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Kings and Queens of the HIll

(page 2 of 3)

On the mountain, the fun can turn fatal, and making the call to prevent disaster is as important as responding to it. Sometimes the switch in job demands can be breathtaking. In minutes, it is possible to go from the stern task of pulling a person’s pass for reckless and endangering behavior, to acting like the friendly local tour guide: Advising people on the best way down the mountain according to their abilities, indicating the best groomed runs, even pointing out the shortest lunch lines. People management is dynamic; each day can seem the same, yet each is different, and equally challenging. Another component of the job (one least visible) is stabilizing the mountain. After an all-night snowfall and before most skiers have unplugged their boot warmers, the patrol is high on the mountain on avalanche control, working out the danger spots. First, they’ll send projectiles into the known danger areas, such as The Bowls, from the “Avalauncher” on Guntower Lane. Then, working in groups of three, they’ll throw 2-pound, high-explosive hand charges, sort of a mini depth charge that doesn’t show much on the surface, but reverberates beneath the surface and settles the newly fallen snow.

After that comes ski-checking, the edgy part of the operation similar to clearing a minefield, and just as dangerous. By skiing out on the highest and most logical point that an avalanche might cut loose, the patrolman actually tries to set one off. This is a moment shared by many disciplines; a paratrooper catapulting out of an aircraft, a big-water kayaker launching into a class VI rapid, or a rodeo bullfighter filling the gap between the bull and a downed rider. In cliché, as well as reality, it is a moment of truth. The poet James Dickey once said, “if you’re bored with your life, risk it!” It’s unlikely the men and women of the Sun Valley Ski Patrol are bored with their lives, but this is a moment when training, skill and intuition meld, match an uncontrollable and unstable element of nature, and attempt to master it. Although sometimes unspoken, it is one of the reasons they are here, and it adds a keen edge to their lives.

In the middle of all of this, or basically at the heart of this job, is the word “first.” First on the hill, first called, first responder, first aid. It’s the heart of what they do and the heart of why they do it. First always in the mind of any patrolman arriving at the scene of an accident (“wreck” in the parlance) is how to handle it expeditiously, professionally, and with the utmost care given to the injured party and those associated. You may not hear it articulated on a daily basis around the ski patrol hut, but there are profound rewards for this job. Aiding the injured, calming the fearful and distraught, and lending a strong shoulder when one is needed are tasks that make the early mornings, the cold feet, the endless shoveling and living with the danger of snowslides, worthwhile.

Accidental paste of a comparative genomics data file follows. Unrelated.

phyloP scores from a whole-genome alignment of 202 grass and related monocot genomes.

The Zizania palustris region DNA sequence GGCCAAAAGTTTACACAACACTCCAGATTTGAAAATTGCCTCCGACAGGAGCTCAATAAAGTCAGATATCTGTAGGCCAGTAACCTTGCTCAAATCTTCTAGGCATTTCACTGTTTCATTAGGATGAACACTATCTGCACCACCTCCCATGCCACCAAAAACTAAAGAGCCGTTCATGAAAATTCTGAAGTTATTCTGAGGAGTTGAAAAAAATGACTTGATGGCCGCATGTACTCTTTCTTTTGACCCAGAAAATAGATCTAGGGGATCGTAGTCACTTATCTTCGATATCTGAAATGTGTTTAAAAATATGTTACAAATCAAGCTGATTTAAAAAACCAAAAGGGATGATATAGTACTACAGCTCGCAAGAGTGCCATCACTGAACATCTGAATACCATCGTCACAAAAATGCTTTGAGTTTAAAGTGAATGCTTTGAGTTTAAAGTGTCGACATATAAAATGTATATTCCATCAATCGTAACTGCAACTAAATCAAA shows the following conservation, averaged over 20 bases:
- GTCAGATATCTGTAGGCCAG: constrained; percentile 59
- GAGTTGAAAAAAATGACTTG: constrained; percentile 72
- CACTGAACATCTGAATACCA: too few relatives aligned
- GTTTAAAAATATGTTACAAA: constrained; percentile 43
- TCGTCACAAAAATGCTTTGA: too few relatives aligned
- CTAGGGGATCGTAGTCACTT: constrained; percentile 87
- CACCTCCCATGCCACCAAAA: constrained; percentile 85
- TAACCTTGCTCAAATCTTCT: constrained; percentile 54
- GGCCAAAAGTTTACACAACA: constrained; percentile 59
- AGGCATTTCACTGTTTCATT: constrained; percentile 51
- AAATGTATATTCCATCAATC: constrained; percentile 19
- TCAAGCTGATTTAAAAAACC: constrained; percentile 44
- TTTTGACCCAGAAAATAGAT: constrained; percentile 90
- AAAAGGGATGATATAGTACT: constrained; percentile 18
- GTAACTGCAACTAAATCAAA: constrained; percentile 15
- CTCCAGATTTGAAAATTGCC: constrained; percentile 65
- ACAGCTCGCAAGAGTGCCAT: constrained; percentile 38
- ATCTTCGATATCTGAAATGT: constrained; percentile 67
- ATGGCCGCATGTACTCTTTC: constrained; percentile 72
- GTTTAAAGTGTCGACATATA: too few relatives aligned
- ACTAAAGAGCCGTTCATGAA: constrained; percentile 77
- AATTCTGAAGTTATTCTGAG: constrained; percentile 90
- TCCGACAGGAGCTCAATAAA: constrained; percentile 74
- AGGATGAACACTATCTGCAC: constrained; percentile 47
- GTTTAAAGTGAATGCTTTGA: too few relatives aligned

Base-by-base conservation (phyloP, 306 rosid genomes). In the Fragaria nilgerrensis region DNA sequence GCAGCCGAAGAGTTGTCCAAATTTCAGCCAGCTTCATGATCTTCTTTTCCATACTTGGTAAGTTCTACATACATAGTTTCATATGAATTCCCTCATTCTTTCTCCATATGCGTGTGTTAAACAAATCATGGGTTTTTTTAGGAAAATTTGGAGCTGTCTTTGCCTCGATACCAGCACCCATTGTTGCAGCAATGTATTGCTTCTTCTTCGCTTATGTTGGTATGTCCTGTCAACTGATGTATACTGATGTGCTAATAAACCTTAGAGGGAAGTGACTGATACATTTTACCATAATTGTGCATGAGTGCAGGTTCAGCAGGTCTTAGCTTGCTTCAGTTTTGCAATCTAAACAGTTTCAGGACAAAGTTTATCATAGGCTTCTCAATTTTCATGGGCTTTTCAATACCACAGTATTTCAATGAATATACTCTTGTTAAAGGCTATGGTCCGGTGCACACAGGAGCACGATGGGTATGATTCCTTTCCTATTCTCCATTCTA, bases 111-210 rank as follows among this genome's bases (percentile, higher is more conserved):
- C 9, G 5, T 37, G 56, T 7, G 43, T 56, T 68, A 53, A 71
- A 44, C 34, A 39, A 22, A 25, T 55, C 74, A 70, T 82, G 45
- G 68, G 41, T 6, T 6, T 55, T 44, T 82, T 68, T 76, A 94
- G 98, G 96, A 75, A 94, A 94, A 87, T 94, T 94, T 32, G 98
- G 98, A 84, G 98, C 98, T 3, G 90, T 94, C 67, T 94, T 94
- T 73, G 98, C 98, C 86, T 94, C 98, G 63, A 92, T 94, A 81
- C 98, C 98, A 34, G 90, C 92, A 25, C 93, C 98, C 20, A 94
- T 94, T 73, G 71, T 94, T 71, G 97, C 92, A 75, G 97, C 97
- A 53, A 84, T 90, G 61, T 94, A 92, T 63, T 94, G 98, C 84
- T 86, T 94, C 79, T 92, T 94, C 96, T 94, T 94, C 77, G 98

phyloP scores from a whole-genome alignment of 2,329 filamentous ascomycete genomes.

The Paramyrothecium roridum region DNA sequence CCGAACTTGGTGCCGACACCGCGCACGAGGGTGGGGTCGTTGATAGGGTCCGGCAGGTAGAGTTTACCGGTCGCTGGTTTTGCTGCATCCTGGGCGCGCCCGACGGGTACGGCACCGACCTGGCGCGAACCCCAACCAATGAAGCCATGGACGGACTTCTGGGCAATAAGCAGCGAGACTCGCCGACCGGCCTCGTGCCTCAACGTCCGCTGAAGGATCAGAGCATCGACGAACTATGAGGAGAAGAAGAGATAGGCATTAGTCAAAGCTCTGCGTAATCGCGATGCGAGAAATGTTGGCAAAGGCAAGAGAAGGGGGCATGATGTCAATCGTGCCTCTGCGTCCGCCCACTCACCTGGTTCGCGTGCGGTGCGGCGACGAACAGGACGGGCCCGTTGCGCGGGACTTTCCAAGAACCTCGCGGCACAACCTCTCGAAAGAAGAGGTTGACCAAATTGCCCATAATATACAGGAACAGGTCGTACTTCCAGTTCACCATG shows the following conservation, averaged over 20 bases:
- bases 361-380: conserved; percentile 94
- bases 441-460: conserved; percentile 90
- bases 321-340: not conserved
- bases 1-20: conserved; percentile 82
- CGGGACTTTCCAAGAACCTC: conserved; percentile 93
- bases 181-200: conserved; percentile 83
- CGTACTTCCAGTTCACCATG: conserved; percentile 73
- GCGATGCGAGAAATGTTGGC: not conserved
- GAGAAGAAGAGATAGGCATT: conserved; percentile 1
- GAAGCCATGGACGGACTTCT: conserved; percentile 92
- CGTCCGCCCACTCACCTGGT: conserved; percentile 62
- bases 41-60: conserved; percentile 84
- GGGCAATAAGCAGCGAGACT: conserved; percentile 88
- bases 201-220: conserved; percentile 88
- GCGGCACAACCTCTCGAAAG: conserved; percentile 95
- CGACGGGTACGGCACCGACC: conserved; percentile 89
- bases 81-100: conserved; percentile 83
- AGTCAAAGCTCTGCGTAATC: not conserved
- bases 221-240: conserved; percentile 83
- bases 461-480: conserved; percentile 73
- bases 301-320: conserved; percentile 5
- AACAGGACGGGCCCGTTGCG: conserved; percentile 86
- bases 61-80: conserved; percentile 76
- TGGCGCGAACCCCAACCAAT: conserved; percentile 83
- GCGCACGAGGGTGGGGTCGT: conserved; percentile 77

Finally, comes the last run of the day—“the final sweep”—a lovely description and act that can be compared to many like moments in the world. Moments like shutting down an amusement park, shooing everyone out so the attendants can bask in a moment of silence. Or it can be compared to a busy restaurant when all of the revelers and happy diners have departed, and the door is locked, leaving all the rooms blissfully silent and peaceful.

It is much like that when the patrol closes down the mountain each evening. Making long, lazy, sweeping turns on empty runs. Seeking stragglers or lost persons, but hoping none will be found to break the reverie of the moment. Pausing at the top of the Stielhung on Warm Springs, or the bottom of College, or on a ridge between The Bowls to watch the last rays of the sun paint the hills a rosy alpenglow. Seeking to hold the silence, or the light.

Yet understanding that all is fleeting, fleeting as life, fleeting as this moment paused to contemplate a lifestyle chosen, a lifestyle lived. An intensely private moment, that you, as a Sun Valley Ski Patrolman, know . . . whether having gone to work this year, or 30 years ago . . . you know that you own the soul of this mountain, or it owns yours. >>>


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